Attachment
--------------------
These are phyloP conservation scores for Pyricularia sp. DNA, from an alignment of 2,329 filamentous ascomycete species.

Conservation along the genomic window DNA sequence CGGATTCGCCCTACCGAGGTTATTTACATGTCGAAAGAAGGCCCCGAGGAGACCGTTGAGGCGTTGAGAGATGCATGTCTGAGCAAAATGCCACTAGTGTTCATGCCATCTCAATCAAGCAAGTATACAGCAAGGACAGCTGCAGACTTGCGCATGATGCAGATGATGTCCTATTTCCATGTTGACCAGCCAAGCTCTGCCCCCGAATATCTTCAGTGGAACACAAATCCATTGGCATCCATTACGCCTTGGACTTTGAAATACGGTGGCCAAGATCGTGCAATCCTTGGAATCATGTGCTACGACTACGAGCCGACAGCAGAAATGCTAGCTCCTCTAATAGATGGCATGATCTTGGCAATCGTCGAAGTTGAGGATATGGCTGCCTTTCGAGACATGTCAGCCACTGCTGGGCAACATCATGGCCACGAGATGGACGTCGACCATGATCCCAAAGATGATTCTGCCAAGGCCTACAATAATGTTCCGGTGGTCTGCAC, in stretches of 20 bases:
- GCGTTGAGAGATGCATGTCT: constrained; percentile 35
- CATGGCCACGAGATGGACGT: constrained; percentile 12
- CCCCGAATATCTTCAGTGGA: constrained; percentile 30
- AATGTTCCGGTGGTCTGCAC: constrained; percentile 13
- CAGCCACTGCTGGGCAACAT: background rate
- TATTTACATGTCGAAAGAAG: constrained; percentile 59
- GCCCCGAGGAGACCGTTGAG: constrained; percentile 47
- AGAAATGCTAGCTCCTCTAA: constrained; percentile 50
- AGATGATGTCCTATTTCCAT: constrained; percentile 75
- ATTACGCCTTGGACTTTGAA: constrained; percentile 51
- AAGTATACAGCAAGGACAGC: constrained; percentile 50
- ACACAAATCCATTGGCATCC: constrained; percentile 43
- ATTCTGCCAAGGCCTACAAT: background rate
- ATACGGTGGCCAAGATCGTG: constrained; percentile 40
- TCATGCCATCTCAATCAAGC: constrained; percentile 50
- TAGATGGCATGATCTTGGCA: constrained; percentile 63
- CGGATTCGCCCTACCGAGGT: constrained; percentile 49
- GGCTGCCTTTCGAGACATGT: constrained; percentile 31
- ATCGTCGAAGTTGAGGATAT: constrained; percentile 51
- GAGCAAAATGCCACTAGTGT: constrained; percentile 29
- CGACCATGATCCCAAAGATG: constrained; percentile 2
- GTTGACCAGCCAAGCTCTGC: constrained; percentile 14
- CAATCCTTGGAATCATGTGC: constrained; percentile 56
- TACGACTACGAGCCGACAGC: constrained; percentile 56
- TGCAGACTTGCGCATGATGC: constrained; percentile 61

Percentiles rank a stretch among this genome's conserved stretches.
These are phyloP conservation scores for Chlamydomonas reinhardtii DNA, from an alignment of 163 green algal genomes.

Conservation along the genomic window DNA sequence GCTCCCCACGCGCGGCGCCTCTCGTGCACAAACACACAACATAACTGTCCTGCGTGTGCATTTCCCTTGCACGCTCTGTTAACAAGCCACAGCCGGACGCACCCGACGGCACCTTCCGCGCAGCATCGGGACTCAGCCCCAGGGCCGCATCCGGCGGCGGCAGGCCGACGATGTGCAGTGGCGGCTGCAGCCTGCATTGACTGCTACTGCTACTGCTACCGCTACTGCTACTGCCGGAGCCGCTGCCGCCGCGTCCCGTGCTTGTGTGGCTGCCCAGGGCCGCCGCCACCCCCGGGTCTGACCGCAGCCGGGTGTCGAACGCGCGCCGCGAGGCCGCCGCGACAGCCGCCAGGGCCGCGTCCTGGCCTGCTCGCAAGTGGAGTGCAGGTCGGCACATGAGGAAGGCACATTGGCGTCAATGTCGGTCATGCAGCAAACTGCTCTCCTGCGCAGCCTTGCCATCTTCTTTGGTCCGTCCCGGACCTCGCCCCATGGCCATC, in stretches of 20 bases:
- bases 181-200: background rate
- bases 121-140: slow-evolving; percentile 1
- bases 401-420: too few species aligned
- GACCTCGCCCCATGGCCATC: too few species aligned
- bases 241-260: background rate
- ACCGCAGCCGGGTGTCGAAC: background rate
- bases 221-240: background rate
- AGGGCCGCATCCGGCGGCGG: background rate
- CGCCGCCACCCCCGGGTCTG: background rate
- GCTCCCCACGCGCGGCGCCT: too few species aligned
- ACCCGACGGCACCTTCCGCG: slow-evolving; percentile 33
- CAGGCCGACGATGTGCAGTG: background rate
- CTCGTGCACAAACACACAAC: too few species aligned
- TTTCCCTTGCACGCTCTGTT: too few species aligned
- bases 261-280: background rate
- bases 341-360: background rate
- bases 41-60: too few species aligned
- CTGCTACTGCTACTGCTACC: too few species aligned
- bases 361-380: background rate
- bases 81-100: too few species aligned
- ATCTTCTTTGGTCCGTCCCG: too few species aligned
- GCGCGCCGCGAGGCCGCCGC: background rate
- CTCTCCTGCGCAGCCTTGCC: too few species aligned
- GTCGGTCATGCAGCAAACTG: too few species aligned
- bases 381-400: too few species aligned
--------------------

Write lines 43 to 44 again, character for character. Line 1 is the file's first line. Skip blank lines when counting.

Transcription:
- CTCGTGCACAAACACACAAC: too few species aligned
- TTTCCCTTGCACGCTCTGTT: too few species aligned